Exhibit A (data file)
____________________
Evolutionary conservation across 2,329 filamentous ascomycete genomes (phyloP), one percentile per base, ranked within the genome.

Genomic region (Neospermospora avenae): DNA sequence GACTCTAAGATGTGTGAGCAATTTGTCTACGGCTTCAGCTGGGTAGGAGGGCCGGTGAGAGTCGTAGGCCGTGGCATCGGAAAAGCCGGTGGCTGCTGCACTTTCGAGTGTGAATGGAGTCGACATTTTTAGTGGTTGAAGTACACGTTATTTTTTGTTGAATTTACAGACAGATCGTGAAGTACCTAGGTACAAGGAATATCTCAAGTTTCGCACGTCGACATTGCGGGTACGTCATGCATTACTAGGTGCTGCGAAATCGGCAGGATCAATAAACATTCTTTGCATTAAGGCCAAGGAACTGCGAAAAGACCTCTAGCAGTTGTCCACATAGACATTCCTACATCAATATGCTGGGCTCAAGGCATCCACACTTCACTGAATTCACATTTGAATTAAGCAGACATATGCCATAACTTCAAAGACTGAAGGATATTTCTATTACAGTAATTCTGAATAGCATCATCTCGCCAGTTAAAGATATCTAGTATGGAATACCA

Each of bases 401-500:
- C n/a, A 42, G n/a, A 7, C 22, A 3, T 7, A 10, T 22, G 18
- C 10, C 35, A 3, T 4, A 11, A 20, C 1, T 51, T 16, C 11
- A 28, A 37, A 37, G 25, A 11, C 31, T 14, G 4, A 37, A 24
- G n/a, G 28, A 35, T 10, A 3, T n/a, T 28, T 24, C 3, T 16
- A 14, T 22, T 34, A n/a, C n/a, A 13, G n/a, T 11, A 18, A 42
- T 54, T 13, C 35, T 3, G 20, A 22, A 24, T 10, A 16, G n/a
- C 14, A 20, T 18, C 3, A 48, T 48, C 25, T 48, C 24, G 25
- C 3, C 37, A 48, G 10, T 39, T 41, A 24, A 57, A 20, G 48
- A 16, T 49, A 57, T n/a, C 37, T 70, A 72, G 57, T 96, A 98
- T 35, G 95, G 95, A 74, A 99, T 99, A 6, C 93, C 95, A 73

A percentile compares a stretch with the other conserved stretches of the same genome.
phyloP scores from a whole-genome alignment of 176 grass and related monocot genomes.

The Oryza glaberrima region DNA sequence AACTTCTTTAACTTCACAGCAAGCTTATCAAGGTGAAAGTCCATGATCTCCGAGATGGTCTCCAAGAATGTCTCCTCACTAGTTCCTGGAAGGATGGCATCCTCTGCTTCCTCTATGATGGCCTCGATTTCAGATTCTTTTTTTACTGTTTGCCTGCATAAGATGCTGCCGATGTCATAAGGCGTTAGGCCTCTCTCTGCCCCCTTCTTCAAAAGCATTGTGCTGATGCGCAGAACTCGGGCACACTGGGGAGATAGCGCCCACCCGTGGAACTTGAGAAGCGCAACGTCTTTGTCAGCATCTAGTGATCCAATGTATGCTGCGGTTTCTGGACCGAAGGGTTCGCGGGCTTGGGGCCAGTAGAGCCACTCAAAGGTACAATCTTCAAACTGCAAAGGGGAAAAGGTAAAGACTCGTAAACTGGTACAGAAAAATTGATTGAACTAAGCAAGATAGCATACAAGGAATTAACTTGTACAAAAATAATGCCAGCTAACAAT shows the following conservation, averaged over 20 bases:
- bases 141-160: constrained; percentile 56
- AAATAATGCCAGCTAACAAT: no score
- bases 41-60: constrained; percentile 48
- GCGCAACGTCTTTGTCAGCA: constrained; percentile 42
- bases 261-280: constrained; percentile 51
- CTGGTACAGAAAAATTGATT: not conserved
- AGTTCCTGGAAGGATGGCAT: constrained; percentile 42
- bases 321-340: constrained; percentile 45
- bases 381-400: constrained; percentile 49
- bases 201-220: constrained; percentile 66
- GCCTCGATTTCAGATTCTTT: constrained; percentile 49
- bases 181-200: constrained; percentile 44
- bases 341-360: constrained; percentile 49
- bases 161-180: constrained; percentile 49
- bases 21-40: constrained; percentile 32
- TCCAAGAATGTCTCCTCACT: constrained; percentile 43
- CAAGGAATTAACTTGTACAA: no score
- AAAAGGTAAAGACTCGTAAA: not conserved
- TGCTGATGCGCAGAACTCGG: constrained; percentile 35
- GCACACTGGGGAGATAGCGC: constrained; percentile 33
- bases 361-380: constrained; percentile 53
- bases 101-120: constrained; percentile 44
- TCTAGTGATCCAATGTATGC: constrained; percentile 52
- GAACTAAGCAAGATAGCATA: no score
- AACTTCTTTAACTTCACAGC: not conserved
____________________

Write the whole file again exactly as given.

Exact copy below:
Evolutionary conservation across 2,329 filamentous ascomycete genomes (phyloP), one percentile per base, ranked within the genome.

Genomic region (Neospermospora avenae): DNA sequence GACTCTAAGATGTGTGAGCAATTTGTCTACGGCTTCAGCTGGGTAGGAGGGCCGGTGAGAGTCGTAGGCCGTGGCATCGGAAAAGCCGGTGGCTGCTGCACTTTCGAGTGTGAATGGAGTCGACATTTTTAGTGGTTGAAGTACACGTTATTTTTTGTTGAATTTACAGACAGATCGTGAAGTACCTAGGTACAAGGAATATCTCAAGTTTCGCACGTCGACATTGCGGGTACGTCATGCATTACTAGGTGCTGCGAAATCGGCAGGATCAATAAACATTCTTTGCATTAAGGCCAAGGAACTGCGAAAAGACCTCTAGCAGTTGTCCACATAGACATTCCTACATCAATATGCTGGGCTCAAGGCATCCACACTTCACTGAATTCACATTTGAATTAAGCAGACATATGCCATAACTTCAAAGACTGAAGGATATTTCTATTACAGTAATTCTGAATAGCATCATCTCGCCAGTTAAAGATATCTAGTATGGAATACCA

Each of bases 401-500:
- C n/a, A 42, G n/a, A 7, C 22, A 3, T 7, A 10, T 22, G 18
- C 10, C 35, A 3, T 4, A 11, A 20, C 1, T 51, T 16, C 11
- A 28, A 37, A 37, G 25, A 11, C 31, T 14, G 4, A 37, A 24
- G n/a, G 28, A 35, T 10, A 3, T n/a, T 28, T 24, C 3, T 16
- A 14, T 22, T 34, A n/a, C n/a, A 13, G n/a, T 11, A 18, A 42
- T 54, T 13, C 35, T 3, G 20, A 22, A 24, T 10, A 16, G n/a
- C 14, A 20, T 18, C 3, A 48, T 48, C 25, T 48, C 24, G 25
- C 3, C 37, A 48, G 10, T 39, T 41, A 24, A 57, A 20, G 48
- A 16, T 49, A 57, T n/a, C 37, T 70, A 72, G 57, T 96, A 98
- T 35, G 95, G 95, A 74, A 99, T 99, A 6, C 93, C 95, A 73

A percentile compares a stretch with the other conserved stretches of the same genome.
phyloP scores from a whole-genome alignment of 176 grass and related monocot genomes.

The Oryza glaberrima region DNA sequence AACTTCTTTAACTTCACAGCAAGCTTATCAAGGTGAAAGTCCATGATCTCCGAGATGGTCTCCAAGAATGTCTCCTCACTAGTTCCTGGAAGGATGGCATCCTCTGCTTCCTCTATGATGGCCTCGATTTCAGATTCTTTTTTTACTGTTTGCCTGCATAAGATGCTGCCGATGTCATAAGGCGTTAGGCCTCTCTCTGCCCCCTTCTTCAAAAGCATTGTGCTGATGCGCAGAACTCGGGCACACTGGGGAGATAGCGCCCACCCGTGGAACTTGAGAAGCGCAACGTCTTTGTCAGCATCTAGTGATCCAATGTATGCTGCGGTTTCTGGACCGAAGGGTTCGCGGGCTTGGGGCCAGTAGAGCCACTCAAAGGTACAATCTTCAAACTGCAAAGGGGAAAAGGTAAAGACTCGTAAACTGGTACAGAAAAATTGATTGAACTAAGCAAGATAGCATACAAGGAATTAACTTGTACAAAAATAATGCCAGCTAACAAT shows the following conservation, averaged over 20 bases:
- bases 141-160: constrained; percentile 56
- AAATAATGCCAGCTAACAAT: no score
- bases 41-60: constrained; percentile 48
- GCGCAACGTCTTTGTCAGCA: constrained; percentile 42
- bases 261-280: constrained; percentile 51
- CTGGTACAGAAAAATTGATT: not conserved
- AGTTCCTGGAAGGATGGCAT: constrained; percentile 42
- bases 321-340: constrained; percentile 45
- bases 381-400: constrained; percentile 49
- bases 201-220: constrained; percentile 66
- GCCTCGATTTCAGATTCTTT: constrained; percentile 49
- bases 181-200: constrained; percentile 44
- bases 341-360: constrained; percentile 49
- bases 161-180: constrained; percentile 49
- bases 21-40: constrained; percentile 32
- TCCAAGAATGTCTCCTCACT: constrained; percentile 43
- CAAGGAATTAACTTGTACAA: no score
- AAAAGGTAAAGACTCGTAAA: not conserved
- TGCTGATGCGCAGAACTCGG: constrained; percentile 35
- GCACACTGGGGAGATAGCGC: constrained; percentile 33
- bases 361-380: constrained; percentile 53
- bases 101-120: constrained; percentile 44
- TCTAGTGATCCAATGTATGC: constrained; percentile 52
- GAACTAAGCAAGATAGCATA: no score
- AACTTCTTTAACTTCACAGC: not conserved